Uh-oh. You excitedly start using a promising product, but you see your skin condition worsen by the day. It’s now covered in red pimples and active acne, when it was relatively clear before. Should you press the panic button and quit using the product? We say not yet, ‘cause you might just be purging.
What is purging?
Purging occurs when you introduce a new product into your routine. When there’s a purge, the entire acne formation process is accelerated. Microcomedones, which are not visible to the naked eye, transforms into whiteheads/blackheads/pimples more quickly, and so you see a flood of them appearing all at once. After a few weeks, your skin should clear up and be in a better condition than before. It’s like waking up to a sunny day after heavy rains. It’s completely different from a reaction, which is when your skin is straight-up not compatible with something in the product.
How do you know if it’s purging or a reaction?
Thankfully, there are ways to tell if it’s purging or a reaction.
Purging is only applicable to products that speed up cellular turnover, such as those with vitamin C, AHA, and BHA. If you’re seeing new blemishes pop up because of a new cleanser or a moisturizer that does not contain actives, then it’s probably not purging. In that case, accept the loss and move on. Don’t force it if it ain’t for ya, girl!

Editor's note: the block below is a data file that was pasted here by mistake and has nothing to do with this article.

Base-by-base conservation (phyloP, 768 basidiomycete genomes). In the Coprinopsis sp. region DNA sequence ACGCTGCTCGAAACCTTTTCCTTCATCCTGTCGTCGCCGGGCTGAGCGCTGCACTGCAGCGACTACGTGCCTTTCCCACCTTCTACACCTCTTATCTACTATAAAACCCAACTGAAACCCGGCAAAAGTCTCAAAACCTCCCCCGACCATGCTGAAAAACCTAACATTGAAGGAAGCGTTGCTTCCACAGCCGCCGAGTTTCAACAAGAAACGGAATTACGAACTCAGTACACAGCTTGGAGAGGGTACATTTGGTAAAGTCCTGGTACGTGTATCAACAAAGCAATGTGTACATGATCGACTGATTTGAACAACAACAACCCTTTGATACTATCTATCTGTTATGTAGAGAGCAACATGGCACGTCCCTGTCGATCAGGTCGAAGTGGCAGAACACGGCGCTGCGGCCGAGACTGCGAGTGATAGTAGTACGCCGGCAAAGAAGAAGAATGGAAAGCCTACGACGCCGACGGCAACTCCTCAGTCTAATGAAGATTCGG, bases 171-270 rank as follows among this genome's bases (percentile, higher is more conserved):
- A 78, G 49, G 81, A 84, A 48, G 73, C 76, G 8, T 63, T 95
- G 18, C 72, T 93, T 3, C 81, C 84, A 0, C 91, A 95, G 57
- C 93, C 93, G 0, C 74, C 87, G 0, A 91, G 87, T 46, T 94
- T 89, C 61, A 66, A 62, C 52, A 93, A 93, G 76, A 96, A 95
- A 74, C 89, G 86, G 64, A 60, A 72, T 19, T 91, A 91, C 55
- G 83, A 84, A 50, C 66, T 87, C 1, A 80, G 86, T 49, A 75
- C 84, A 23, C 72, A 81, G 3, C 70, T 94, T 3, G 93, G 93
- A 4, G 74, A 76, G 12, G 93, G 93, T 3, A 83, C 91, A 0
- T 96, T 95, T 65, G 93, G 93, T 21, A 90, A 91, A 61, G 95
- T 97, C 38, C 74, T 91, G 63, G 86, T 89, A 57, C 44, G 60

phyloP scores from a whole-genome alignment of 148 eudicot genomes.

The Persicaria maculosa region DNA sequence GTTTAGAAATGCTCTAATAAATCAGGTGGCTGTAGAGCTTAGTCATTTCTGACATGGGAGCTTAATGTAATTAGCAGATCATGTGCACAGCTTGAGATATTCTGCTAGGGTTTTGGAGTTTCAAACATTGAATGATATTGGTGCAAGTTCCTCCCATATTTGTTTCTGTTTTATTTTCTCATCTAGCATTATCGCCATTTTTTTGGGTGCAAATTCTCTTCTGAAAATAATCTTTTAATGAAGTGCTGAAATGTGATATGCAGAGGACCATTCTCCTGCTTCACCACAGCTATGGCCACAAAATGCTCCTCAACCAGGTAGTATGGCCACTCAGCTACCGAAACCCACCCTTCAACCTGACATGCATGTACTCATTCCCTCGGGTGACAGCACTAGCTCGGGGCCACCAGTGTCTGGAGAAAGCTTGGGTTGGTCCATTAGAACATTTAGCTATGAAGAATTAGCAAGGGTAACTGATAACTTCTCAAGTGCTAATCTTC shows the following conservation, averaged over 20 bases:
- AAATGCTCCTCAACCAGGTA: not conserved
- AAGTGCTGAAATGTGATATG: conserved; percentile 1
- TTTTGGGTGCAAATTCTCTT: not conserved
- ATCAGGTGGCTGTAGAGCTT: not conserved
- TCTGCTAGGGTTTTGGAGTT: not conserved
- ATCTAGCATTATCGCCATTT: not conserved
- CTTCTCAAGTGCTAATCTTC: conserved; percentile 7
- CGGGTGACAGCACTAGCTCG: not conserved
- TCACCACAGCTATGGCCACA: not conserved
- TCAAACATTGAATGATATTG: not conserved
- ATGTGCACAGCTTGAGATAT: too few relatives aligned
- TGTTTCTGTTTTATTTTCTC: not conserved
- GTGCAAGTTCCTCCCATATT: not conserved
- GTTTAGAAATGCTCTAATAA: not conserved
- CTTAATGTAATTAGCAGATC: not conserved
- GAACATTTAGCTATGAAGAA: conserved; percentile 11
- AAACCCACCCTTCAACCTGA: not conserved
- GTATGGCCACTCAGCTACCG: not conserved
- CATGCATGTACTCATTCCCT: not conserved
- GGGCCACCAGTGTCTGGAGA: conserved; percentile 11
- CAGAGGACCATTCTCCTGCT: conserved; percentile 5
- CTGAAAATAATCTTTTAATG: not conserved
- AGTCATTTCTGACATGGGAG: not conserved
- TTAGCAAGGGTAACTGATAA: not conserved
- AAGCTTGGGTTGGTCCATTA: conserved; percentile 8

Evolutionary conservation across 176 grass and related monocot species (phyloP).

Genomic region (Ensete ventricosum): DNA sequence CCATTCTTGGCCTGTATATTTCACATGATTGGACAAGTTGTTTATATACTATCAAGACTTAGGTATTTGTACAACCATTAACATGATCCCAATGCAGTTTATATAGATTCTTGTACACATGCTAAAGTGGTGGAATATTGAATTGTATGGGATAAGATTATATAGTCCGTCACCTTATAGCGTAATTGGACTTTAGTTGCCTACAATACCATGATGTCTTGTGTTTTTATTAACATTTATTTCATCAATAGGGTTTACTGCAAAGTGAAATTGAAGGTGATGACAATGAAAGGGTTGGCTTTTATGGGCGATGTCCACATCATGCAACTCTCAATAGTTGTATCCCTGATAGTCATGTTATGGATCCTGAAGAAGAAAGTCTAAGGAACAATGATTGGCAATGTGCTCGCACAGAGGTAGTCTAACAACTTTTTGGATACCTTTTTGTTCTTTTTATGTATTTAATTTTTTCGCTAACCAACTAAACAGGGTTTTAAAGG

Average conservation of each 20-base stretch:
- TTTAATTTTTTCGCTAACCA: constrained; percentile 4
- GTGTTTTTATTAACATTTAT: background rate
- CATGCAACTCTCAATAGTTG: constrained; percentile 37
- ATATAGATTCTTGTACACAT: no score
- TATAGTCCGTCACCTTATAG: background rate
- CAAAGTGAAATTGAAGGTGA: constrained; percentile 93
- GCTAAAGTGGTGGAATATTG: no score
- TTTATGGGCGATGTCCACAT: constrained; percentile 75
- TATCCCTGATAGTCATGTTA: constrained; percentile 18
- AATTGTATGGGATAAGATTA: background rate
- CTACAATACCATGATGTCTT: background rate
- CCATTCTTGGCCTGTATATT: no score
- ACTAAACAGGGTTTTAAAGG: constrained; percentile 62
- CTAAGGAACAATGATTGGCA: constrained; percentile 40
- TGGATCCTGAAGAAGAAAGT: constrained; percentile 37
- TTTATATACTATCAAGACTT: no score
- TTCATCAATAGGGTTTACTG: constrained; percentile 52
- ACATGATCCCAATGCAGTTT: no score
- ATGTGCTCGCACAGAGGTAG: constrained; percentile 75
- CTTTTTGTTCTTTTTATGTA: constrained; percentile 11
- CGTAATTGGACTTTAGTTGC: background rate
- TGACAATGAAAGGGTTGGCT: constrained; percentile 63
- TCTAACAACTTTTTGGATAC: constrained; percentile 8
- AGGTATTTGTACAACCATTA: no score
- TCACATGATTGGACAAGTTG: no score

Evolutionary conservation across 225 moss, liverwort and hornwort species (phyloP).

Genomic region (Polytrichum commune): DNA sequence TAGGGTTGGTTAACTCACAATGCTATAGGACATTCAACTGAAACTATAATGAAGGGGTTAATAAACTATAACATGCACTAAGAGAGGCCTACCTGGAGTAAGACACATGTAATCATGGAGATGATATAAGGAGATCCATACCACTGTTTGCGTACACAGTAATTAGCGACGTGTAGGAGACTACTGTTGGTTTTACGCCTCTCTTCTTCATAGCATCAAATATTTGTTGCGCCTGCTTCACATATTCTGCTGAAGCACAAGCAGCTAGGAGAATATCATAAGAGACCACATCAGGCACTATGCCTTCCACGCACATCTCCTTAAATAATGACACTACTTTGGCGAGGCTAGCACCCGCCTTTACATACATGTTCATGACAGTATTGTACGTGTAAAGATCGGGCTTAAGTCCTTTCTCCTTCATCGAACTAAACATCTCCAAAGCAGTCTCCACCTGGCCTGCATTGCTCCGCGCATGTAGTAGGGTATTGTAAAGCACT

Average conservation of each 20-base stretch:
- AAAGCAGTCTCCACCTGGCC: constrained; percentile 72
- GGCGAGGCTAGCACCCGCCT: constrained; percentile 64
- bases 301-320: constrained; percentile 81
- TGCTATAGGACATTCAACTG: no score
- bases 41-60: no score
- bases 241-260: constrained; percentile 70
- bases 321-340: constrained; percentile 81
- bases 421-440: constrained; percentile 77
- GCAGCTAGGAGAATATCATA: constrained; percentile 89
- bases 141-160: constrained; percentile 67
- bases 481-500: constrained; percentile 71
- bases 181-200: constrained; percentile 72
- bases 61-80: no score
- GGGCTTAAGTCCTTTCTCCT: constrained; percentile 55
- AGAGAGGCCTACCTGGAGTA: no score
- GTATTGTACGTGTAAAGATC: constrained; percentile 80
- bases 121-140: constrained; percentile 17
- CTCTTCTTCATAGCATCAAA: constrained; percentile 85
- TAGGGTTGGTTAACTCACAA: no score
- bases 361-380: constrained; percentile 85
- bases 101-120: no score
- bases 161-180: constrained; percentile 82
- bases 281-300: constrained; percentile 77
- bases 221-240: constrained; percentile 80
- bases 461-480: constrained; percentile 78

Are you breaking out in places that are usually smooth? It’s probably NOT purging, since purging should only cause “baby” acne to grow up faster. ALTHOUGH it is possible to breakout in new areas of your face during the purging process.
How long have you been breaking out? If it’s purging, your skin condition should improve after 6-8 weeks. If you’ve been breaking out forever, then it’s most likely that your skin is reacting to the product, in which case you should cease use of the product immediately.